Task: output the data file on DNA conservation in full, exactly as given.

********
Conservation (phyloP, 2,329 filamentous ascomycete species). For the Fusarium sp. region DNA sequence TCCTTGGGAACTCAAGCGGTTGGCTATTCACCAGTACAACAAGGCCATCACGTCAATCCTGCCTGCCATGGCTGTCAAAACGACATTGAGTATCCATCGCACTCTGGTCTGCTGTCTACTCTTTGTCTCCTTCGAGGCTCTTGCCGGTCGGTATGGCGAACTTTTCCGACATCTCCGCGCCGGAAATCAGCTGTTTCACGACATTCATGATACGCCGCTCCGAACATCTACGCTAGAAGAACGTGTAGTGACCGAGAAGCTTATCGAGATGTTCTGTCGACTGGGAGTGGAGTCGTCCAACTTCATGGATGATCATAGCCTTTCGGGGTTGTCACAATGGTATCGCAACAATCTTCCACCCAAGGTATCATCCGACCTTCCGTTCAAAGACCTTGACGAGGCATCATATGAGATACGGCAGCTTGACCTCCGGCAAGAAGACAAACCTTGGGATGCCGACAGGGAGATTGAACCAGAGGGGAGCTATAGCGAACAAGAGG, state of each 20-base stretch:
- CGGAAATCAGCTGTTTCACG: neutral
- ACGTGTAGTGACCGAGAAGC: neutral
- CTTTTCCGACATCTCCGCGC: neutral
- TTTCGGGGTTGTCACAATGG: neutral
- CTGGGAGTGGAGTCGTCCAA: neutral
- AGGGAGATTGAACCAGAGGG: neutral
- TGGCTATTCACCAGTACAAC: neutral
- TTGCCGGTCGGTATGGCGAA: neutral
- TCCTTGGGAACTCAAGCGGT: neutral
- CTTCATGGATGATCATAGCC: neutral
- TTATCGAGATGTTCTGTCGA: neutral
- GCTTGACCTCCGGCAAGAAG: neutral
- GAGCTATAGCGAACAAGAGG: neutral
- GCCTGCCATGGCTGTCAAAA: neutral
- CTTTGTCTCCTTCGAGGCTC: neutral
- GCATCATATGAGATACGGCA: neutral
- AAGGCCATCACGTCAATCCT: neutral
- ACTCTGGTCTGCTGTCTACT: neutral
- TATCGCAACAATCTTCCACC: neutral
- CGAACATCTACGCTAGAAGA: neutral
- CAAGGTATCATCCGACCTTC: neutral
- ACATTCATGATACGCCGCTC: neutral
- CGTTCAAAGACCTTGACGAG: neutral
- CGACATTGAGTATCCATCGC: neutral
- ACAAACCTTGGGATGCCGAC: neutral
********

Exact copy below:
Conservation (phyloP, 2,329 filamentous ascomycete species). For the Fusarium sp. region DNA sequence TCCTTGGGAACTCAAGCGGTTGGCTATTCACCAGTACAACAAGGCCATCACGTCAATCCTGCCTGCCATGGCTGTCAAAACGACATTGAGTATCCATCGCACTCTGGTCTGCTGTCTACTCTTTGTCTCCTTCGAGGCTCTTGCCGGTCGGTATGGCGAACTTTTCCGACATCTCCGCGCCGGAAATCAGCTGTTTCACGACATTCATGATACGCCGCTCCGAACATCTACGCTAGAAGAACGTGTAGTGACCGAGAAGCTTATCGAGATGTTCTGTCGACTGGGAGTGGAGTCGTCCAACTTCATGGATGATCATAGCCTTTCGGGGTTGTCACAATGGTATCGCAACAATCTTCCACCCAAGGTATCATCCGACCTTCCGTTCAAAGACCTTGACGAGGCATCATATGAGATACGGCAGCTTGACCTCCGGCAAGAAGACAAACCTTGGGATGCCGACAGGGAGATTGAACCAGAGGGGAGCTATAGCGAACAAGAGG, state of each 20-base stretch:
- CGGAAATCAGCTGTTTCACG: neutral
- ACGTGTAGTGACCGAGAAGC: neutral
- CTTTTCCGACATCTCCGCGC: neutral
- TTTCGGGGTTGTCACAATGG: neutral
- CTGGGAGTGGAGTCGTCCAA: neutral
- AGGGAGATTGAACCAGAGGG: neutral
- TGGCTATTCACCAGTACAAC: neutral
- TTGCCGGTCGGTATGGCGAA: neutral
- TCCTTGGGAACTCAAGCGGT: neutral
- CTTCATGGATGATCATAGCC: neutral
- TTATCGAGATGTTCTGTCGA: neutral
- GCTTGACCTCCGGCAAGAAG: neutral
- GAGCTATAGCGAACAAGAGG: neutral
- GCCTGCCATGGCTGTCAAAA: neutral
- CTTTGTCTCCTTCGAGGCTC: neutral
- GCATCATATGAGATACGGCA: neutral
- AAGGCCATCACGTCAATCCT: neutral
- ACTCTGGTCTGCTGTCTACT: neutral
- TATCGCAACAATCTTCCACC: neutral
- CGAACATCTACGCTAGAAGA: neutral
- CAAGGTATCATCCGACCTTC: neutral
- ACATTCATGATACGCCGCTC: neutral
- CGTTCAAAGACCTTGACGAG: neutral
- CGACATTGAGTATCCATCGC: neutral
- ACAAACCTTGGGATGCCGAC: neutral